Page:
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Cunningham v. United States

June 25, 2009


Appeal from the Superior Court of the District of Columbia (F-7497-05), (Hon. Jeanette J. Clark, Trial Judge).

The opinion of the court was delivered by: Blackburne-rigsby, Associate Judge

Argued March 17, 2008

Before KRAMER, FISHER, and BLACKBURNE-RIGSBY, Associate Judges.

After a bench trial, Appellant Ricardo Cunningham was convicted of one count of possession of marijuana in violation of D.C. Code § 48-904.01 (2001). On appeal, he contends that (1) the evidence was insufficient to convict him; and (2) the trial judge erred by denying his right to cross-examine, as to bias, the key government witness, a police officer, regarding the officer's motive to curry favor by testifying because he was under investigation for the alleged use of excessive force. We conclude that the evidence was sufficient to support the conviction; however, we remand for further inquiry by the trial court to determine whether the officer was aware of the pending investigation against him. Such knowledge arguably would provide a motive for him to curry favor with the government.


Mr. Cunningham was observed by three undercover police officers in the driver's seat of a grey, older model Ford conversion van parked in a parking lot of an apartment complex. Metropolitan Police Department ("MPD") Officer Angelo Battle saw Mr. Cunningham in the driver's seat wearing a black jacket, a black shirt, and black pants. Officer Battle saw another passenger in the front seat of the vehicle rolling what appeared to be "a blunt or marijuana cigarette." The officer contacted members of the arrest team*fn1 and issued a lookout.

As the arrest team entered the parking lot and approached the van, Mr. Cunningham exited the vehicle and began to run through the parking lot. Officer Whaley saw him "make this kind of motion, lean down to the center console[,] and then open the door, jump out [of] the vehicle[,] and run, fleeing from the vehicle."*fn2 Officer Whaley believed that Mr. Cunningham was "[t]aking off a jacket and moving something around the center console area or dropping something." Officer Mason, along with other officers, chased down Mr. Cunningham on foot and brought him back to the van. When he was returned to the van, he was wearing a black shirt and black pants.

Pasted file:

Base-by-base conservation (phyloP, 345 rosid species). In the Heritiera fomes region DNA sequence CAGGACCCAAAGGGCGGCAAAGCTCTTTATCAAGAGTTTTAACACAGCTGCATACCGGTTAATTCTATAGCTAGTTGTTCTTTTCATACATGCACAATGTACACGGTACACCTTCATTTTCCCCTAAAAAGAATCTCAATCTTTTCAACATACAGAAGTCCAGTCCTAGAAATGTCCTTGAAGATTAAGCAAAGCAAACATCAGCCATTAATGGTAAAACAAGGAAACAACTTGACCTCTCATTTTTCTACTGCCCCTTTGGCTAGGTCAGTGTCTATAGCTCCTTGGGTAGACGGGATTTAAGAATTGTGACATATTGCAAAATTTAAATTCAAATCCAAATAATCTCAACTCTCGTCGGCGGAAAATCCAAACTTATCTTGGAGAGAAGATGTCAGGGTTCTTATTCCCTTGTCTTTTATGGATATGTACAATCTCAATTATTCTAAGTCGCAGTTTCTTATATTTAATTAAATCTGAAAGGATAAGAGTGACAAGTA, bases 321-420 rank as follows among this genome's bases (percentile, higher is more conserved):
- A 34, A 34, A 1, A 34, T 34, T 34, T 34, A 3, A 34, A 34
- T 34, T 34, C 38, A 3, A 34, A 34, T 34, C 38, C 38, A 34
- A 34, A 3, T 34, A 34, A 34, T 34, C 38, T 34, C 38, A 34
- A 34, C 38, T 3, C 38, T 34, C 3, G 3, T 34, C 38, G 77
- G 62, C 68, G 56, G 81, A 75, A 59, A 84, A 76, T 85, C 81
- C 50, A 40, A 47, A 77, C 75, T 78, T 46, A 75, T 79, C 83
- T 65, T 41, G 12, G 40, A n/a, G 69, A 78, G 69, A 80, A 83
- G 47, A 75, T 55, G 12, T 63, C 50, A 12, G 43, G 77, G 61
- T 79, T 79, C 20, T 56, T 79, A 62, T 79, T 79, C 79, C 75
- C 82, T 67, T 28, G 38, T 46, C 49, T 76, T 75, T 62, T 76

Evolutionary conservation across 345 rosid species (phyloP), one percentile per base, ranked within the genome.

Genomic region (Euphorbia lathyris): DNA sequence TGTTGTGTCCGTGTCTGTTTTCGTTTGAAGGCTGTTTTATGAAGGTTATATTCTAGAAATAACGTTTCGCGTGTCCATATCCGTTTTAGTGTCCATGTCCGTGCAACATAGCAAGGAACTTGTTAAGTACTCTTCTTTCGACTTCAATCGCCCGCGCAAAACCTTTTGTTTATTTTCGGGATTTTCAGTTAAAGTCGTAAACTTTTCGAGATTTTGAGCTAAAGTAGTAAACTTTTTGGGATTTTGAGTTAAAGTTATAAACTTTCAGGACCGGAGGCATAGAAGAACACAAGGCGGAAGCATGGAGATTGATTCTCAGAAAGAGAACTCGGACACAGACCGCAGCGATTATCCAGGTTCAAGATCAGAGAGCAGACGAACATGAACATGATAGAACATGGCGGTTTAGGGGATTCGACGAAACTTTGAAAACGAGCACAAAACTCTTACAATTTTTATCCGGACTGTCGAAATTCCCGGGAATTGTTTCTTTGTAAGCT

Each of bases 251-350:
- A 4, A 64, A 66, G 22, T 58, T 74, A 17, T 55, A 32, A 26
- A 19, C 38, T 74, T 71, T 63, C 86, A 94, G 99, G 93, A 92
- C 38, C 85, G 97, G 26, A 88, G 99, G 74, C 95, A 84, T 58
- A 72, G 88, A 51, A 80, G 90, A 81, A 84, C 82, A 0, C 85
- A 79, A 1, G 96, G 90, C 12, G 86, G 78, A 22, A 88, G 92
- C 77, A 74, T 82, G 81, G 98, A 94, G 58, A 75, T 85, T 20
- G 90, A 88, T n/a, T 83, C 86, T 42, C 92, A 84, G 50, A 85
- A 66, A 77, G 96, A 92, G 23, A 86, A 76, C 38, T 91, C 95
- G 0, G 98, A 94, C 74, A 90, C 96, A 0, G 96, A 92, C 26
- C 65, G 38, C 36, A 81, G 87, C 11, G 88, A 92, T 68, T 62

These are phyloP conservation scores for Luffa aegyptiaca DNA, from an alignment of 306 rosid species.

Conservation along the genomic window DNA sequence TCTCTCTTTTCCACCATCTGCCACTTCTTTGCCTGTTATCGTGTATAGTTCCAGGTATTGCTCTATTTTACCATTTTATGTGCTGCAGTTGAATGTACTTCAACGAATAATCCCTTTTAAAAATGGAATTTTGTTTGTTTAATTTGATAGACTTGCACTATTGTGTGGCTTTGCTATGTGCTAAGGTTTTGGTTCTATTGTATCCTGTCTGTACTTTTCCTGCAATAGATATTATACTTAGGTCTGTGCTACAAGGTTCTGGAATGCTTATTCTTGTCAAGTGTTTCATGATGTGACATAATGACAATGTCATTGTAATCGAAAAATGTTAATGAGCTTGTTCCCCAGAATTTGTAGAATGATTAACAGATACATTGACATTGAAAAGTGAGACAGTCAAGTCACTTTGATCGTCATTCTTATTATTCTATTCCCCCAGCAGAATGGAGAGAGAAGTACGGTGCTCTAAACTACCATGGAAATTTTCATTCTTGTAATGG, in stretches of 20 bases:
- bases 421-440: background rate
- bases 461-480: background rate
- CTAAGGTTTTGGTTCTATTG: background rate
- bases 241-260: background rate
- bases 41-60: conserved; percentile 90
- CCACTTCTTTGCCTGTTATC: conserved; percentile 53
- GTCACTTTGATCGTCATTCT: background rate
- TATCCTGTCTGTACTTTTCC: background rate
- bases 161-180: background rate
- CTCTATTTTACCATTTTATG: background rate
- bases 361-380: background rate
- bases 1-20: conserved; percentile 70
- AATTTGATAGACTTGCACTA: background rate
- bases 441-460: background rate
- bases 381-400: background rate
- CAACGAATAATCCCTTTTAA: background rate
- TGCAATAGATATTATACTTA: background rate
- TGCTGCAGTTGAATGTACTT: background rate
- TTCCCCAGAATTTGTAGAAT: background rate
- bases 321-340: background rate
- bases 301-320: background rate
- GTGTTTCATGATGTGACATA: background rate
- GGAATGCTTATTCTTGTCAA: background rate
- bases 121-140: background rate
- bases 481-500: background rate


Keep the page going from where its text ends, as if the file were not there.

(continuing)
While other officers were chasing Mr. Cunningham, Officer Whaley approached the van and blocked the passenger-side door, preventing other occupants of the van from exiting. He noticed a jacket on the driver's seat. Officer Mason also saw a jacket on the driver's seat that looked "like somebody took it off and laid it right there on the driver's seat." The officers searched the jacket and recovered three bags containing a green weed-like substance and empty ziplock bags from the jacket pockets. Officer Mason also observed that there were other items of clothing strewn throughout the van, including another coat on the right rear passenger seat and a pair of pants on the front passenger seat. Officer Whaley kept "his eye on the [jacket] in which the drugs were found" and "he did not see anyone else [in the van] touch the jacket."

Moments before Officer Whaley testified at trial, the government alerted the court and defense counsel to a Lewis*fn3 issue relating to the officer. Officer Whaley was being investigated for the use of excessive force in an incident that occurred in March 2006. The government explained to the trial court that the officer believed that the subject of the investigation was "someone else in his chain of command," and he was merely "on the witness list" and had in fact testified against someone else also under investigation. The government asserted that Officer Whaley "ha[d] no idea that the United States ("U.S.") Attorney's Office [was] investigating him" and requested that "no inquiry be made of the officer" concerning the investigation, so as not to alert Officer Whaley of the ongoing investigation against him.

Mr. Cunningham's trial counsel countered, "It seems like we should be able to cross-examine the witness about something that would go to bias, and bias is pretty liberally construed when it comes to corruption and things like that." The court asked counsel what the officer's incentive to curry favor would be if he had no knowledge that he was under investigation. Appellant's trial counsel replied:

Well, he is aware that there is an investigation going on, and that he is involved in it because he's been a witness in the investigation. And if there is an allegation by someone that he participated in excessive force then he would have every reason to try to curry favor of the U.S. Attorney's Office . . . .

The trial court ruled that the officer did not know about the investigation and had no reason to curry favor. Therefore, the trial court allowed him to testify and instructed that "[w]e don't need to ask the officer about the investigation because he doesn't know anything about it . . . ."

After closing arguments, the trial court issued its oral findings and credited the testimony of each officer. The court found that Mr. Cunningham's flight and removal of his jacket evinced consciousness of guilt that he possessed illegal controlled substances in ...

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